As women, we can do anything we put our minds to, we are amazing, determined, unique, and strong. We need reminding of that.

Circle of Life

Apparently, the top ten song to give birth to is Elton John’s “Circle of Life” (Closely followed by “I Want to Break Free” by Queen)! I have fond memories of attending births where one mum to be laboured to the Rocky Theme (you’re humming it now, aren’t you?) And another birthed to Basement Jaxx “Where’s Your Head At?” literally as the baby’s head was making an appearance. Not your average whale songs people may have anticipated, however, it worked for them!

When I was in labour my husband compiled a playlist of album’s he thought I’d find calming. 
One album in particular worked like a charm, so much so, I had it on repeat the whole of my son’s labour, and then the whole of my daughter’s. We can’t listen to it now without being transported back to those evenings as I laboured and the music played on. 

Recent evidence has pointed out that not only does music helps distract you, as it acts through the higher centres of your central nervous system to relieve pain. Music we enjoy releases serotonin, the pleasure hormone. Music we are attached to because it brings back happy, pleasurable memories relaxes us.

So choosing music which brings to your mind happy memories and pleasant experiences, helps you to release endorphins, helping you to relax further.

It’s another reason the relaxation techniques include music, not just verbal cues. The music itself becomes a trigger for relaxation which goes on to benefit the baby once born, soothing and relaxing them when they hear it. After all, they’ve been able to hear it every time it’s been played whilst you have been playing it practising your relaxation techniques leading up to their birth!

A bedtime conversation with my 6 year old

Last night as I was settling my daughter down to sleep, she asked:

“Why do I have to sleep alone? You get to sleep with Daddy, I don’t want to sleep by myself, Can I sleep with you?”

I pondered on this one for a moment, and couldn’t give her a reasonable answer “You’re a big girl” didn’t seem to cut it, and nor did “Because it’s what we do”.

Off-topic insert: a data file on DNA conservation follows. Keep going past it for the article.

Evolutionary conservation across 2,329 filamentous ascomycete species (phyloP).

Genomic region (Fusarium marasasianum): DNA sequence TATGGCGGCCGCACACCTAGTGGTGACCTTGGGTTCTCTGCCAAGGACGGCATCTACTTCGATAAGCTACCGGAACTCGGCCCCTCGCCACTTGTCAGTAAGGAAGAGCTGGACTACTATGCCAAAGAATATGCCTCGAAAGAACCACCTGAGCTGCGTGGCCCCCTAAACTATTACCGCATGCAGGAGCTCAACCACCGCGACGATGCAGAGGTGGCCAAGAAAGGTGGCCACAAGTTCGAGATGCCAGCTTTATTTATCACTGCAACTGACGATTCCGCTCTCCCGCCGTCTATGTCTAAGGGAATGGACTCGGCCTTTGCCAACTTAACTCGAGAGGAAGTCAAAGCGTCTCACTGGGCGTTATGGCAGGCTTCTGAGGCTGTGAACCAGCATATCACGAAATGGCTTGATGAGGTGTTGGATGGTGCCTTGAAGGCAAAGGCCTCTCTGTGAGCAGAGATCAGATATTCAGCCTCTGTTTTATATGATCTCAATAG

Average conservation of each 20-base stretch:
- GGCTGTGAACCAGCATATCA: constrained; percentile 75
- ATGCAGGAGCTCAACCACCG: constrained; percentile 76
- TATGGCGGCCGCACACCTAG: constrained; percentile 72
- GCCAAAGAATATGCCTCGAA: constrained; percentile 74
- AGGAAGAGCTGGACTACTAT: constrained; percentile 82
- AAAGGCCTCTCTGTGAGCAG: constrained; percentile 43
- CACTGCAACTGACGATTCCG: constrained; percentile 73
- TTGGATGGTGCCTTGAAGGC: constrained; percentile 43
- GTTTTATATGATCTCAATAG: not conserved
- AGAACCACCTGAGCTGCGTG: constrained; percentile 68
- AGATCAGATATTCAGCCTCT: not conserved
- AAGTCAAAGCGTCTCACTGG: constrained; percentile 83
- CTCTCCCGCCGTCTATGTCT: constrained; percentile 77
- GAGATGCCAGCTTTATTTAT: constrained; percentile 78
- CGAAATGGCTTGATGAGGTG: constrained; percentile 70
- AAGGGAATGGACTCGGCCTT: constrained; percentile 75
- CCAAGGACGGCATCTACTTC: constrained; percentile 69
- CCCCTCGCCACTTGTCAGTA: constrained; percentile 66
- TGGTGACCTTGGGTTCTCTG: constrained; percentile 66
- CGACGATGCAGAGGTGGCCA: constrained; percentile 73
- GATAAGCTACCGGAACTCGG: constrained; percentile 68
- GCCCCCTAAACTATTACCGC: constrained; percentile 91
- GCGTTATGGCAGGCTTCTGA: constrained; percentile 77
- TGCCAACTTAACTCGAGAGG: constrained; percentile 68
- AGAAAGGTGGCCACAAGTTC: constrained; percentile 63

Eventually she was satisfied with her usual kisses and cuddles and snuggled down with her menagerie of cuddly animals and went to sleep.

But, it gave me food for thought.

Historically, when families were large and bed numbers were small, siblings shared beds and loneliness at night wasn’t an issue. For many having a room to yourself or even a bed of your own wasn’t up for discussion because it wasn’t a possibility. Those were only for the very wealthy. It certainly wasn’t used as a procrastination tool along with “I need a wee, can I have a drink, I haven’t said goodnight to all 63 teddies…”

When you think about new born babies and the transition they go through when they are born and the differences between being in the uterus and earth-side, they have a lot to adapt to! It’s no wonder they don’t adapt immediately.

The period of adjustment your baby goes through is often referred to as the Fourth Trimester, and this highlights why, as humans, we don’t like sleeping alone,

Babies go from being constantly held when they’re in the Uterus. It has a constant temperature, they can hear your heartbeat, voice and the blood flow to and from the placenta (as well as everything going on around you!), it’s dark and they get a constant flow of oxygen and food and it’s lovely, soft and floaty.

Compare it to being born and the temperature change, the change in the sounds around them, the sudden open space, being dressed and on harder surfaces. They’re no longer being fed constantly and suddenly they can smell things they’ve not been able to smell before, not to mention the bright lights! It’s no wonder being held where they can hear your voice, feel your warmth and hear your heart beat sooths them it it?

Soothing voices and cuddles release oxytocin, that love hormone I talk about so much, it relaxes you both, whether it’s you or your partner holding the baby.

And long after your baby settles into a routine and adjusts to the world around them, they will sooth in your arms, head on your chest, even when they are 6 months, 6 years and possibly 16.